Photo credit: Yuri Arcurs

How you communicate with others is a key to your professional success

Article published in the Philadelphia Business Journal on June 2, 2024.

This week, I write about how to be a better communicator. You must put yourself in the place of the people with whom you are communicating, and ask yourself, “Is my communication effective?”

Having attended more meetings, listened to more PowerPoint presentations and presented to others more times than I can count during my career—in positions from individual contributor to CEO and to board member—I offer the following advice.

Ensure you prepare in advance for meetings. Read all advance materials. There is nothing more embarrassing than asking a question and having the answer addressed in the materials that you should have read.

Ask questions for understanding. Other meeting participants may not understand the point being discussed, but don’t want to look bad by showing what they don’t know. By asking questions for understanding, you are helping the presenter get their point across more effectively and you will be quietly thanked by other participants.

Speak up if you have a contrary point of view. Not speaking up may cause the meeting participants to decide to “go to Abilene.” No one wants to go there, but to avoid conflict, no one speaks up. Disagree in a way that respects the views of others.

Be the lone wolf, if necessary. Having a contrary view when everyone else is leaning in another direction on an issue is difficult, but necessary to arrive at the best decision.

Don’t dominate the discussion. Put yourself in the position of other meeting participants and think about how they will receive your comments. Don’t pontificate. Don’t be dismissive of other participants’ opinions. That doesn’t build good working relationships.

If you are a senior leader, wait until others have expressed their opinions before expressing yours. Speaking too soon might influence attendees who are junior to you. You also want to hear what others have to say rather than chill further discussion.

Photo credit: Yuri Arcurs

I have sat through PowerPoint presentations in person and on Zoom by experts in their field where I could not read their slides due to the following reasons:

  • The fonts were too small, even though there was ample room on the slide to increase the font size.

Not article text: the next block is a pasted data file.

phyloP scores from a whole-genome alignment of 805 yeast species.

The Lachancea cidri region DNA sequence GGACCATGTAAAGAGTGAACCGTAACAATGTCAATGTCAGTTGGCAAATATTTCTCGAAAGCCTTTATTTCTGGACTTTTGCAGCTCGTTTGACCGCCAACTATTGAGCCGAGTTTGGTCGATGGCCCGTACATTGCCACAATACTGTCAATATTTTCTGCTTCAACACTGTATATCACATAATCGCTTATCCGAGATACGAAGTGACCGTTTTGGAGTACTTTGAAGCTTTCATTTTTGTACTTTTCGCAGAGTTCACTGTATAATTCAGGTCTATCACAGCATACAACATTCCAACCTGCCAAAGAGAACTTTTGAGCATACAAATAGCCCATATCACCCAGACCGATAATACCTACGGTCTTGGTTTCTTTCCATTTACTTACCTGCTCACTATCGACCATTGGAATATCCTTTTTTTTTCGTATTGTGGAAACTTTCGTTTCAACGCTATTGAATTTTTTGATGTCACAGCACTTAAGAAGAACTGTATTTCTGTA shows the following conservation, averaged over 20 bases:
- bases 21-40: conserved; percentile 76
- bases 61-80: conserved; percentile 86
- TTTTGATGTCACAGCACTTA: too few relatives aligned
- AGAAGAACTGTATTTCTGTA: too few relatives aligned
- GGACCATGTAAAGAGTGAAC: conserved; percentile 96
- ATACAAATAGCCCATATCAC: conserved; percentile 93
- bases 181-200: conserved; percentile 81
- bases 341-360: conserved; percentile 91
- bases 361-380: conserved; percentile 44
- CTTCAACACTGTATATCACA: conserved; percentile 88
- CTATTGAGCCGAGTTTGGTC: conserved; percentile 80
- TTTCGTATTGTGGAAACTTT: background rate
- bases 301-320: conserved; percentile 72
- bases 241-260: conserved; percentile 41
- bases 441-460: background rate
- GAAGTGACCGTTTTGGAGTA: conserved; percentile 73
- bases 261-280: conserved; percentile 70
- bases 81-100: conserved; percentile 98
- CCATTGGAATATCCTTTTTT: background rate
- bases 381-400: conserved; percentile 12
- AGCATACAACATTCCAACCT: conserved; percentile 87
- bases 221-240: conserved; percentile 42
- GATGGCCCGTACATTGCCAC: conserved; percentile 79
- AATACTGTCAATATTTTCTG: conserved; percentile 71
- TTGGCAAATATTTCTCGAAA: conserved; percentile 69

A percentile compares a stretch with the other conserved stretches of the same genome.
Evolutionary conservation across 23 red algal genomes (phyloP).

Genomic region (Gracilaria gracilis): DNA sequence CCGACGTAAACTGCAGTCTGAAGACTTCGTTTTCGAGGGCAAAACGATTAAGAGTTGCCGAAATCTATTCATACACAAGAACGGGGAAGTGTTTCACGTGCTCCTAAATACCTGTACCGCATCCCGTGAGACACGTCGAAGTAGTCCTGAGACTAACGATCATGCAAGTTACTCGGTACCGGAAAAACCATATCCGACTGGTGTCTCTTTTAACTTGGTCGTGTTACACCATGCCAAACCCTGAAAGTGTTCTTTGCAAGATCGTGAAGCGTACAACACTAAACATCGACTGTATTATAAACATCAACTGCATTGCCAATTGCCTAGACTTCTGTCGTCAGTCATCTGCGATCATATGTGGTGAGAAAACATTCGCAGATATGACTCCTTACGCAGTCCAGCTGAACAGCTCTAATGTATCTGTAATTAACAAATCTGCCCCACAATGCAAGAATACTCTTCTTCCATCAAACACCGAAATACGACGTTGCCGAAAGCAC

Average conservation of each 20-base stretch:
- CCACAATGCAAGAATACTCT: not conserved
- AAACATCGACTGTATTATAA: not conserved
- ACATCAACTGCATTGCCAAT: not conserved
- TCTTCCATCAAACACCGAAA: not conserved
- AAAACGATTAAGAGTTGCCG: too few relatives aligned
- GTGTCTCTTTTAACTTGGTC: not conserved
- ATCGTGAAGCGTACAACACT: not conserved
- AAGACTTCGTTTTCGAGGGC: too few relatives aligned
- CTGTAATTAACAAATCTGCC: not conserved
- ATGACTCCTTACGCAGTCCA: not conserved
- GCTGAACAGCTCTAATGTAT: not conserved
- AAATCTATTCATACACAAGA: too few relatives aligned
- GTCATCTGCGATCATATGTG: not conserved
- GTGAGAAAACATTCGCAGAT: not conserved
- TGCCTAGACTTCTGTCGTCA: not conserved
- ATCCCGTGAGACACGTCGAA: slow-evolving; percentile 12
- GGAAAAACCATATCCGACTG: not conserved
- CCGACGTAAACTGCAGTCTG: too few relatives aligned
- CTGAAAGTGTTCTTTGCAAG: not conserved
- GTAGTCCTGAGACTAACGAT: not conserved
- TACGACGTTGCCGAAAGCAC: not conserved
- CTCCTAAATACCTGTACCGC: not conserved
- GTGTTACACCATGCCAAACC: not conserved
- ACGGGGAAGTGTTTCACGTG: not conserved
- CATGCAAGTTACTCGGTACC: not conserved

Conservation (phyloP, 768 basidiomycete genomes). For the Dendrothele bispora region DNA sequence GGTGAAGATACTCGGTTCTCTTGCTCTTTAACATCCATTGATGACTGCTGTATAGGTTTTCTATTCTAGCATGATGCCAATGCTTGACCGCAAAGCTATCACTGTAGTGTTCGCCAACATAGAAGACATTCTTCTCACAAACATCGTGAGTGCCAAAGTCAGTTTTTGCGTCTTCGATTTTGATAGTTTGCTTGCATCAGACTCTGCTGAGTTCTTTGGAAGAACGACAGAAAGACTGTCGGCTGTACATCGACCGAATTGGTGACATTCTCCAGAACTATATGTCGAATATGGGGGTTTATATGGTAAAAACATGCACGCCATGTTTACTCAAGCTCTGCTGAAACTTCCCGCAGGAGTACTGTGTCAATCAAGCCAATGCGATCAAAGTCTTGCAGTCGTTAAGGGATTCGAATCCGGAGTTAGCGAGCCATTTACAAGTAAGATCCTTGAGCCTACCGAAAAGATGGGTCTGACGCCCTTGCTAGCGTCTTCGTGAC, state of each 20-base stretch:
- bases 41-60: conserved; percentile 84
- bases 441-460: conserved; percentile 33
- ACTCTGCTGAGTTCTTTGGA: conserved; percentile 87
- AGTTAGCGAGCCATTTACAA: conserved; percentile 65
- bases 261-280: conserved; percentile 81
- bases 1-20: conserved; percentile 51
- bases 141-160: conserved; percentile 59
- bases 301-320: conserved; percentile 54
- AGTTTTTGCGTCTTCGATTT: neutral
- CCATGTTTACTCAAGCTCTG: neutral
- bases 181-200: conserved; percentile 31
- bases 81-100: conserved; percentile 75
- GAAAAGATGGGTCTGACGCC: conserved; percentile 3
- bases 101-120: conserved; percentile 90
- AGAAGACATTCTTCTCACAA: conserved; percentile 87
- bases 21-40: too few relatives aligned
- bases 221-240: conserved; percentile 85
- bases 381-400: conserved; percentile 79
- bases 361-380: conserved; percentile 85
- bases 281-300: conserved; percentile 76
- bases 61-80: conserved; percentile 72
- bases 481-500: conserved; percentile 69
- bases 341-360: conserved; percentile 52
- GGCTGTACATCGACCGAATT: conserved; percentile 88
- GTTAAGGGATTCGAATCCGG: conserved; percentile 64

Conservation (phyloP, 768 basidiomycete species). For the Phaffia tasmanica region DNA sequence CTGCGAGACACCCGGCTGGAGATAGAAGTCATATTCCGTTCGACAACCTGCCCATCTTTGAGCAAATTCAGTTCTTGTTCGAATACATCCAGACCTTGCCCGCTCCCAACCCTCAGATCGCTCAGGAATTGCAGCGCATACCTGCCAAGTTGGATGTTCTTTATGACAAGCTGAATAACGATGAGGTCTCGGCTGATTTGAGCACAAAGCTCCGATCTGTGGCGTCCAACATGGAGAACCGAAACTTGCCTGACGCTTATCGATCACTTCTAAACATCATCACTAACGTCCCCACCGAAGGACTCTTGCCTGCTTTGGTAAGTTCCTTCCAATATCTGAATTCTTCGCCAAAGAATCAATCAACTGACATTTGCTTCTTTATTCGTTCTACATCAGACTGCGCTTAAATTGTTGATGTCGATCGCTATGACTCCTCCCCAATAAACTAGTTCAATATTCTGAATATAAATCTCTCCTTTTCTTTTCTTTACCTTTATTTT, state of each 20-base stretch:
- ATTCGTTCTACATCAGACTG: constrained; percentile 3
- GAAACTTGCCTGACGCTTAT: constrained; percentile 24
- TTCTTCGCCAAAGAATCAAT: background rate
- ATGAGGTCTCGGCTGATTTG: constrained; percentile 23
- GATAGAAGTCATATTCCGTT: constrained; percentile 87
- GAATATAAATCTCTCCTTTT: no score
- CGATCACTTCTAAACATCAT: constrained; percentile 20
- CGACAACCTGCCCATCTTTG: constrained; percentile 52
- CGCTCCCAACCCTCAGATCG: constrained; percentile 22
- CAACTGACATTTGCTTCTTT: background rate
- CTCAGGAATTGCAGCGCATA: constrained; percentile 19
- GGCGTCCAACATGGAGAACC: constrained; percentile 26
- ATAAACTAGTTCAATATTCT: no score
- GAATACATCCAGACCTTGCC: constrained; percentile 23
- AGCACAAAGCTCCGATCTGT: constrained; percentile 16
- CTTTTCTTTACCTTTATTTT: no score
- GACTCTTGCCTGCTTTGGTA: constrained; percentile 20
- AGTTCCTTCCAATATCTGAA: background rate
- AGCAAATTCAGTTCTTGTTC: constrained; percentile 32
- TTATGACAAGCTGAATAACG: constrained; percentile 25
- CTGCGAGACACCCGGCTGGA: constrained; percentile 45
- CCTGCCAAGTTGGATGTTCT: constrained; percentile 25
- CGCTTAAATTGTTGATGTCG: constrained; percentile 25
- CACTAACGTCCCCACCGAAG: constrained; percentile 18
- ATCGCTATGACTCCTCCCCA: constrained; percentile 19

• The color of the fonts blended into the slide background.
  • Paragraph after paragraph of information was presented on the slides, rather than with bullet points or graphical images that got the points across.
  • Abbreviations and acronyms populated the slide, the meanings of which were not familiar to most of the audience. These should be spelled out instead.

If your slides can’t be read or the information presented can’t be understood, you have damaged your credibility. The audience shuts down and you have lost the opportunity to effectively communicate with them. If you have an assistant prepare your slides, ensure they avoid the above issues. They may have prepared the slides, but you own the product.

Why do presenters and those who prepare the slides do this? They are not thinking about the audience!

As a board member, I have received documents that run multiple pages with no executive summary. An executive summary is necessary to introduce the subject and give context to what is being presented.

If the document is asking for a decision, the executive summary should state what approval is being asked for, along with the financial or other benefits to the company. Present what the decision makers need to know up front, not deep within the presentation. Decision makers are busy people. They want to rapidly grasp the information you are presenting. If you have non-critical information that you want to make available to them, put it in the appendix.

I have received documents where the font size was 8, making the document nearly unreadable. Obviously, the author didn’t put themselves in the position of the reader. Since you have spent time crafting a document, ensure to use a font size that your audience can easily read.

Learn all forms of effective communication. It will differentiate you from your peers and help you advance in your career.

Stan Silverman is a former CEO and author of “Be Different! The Key to Business and Career Success.” He is also a speaker, advisor and widely read columnist on leadership. He can be reached at stan@silvermanleadership.com.

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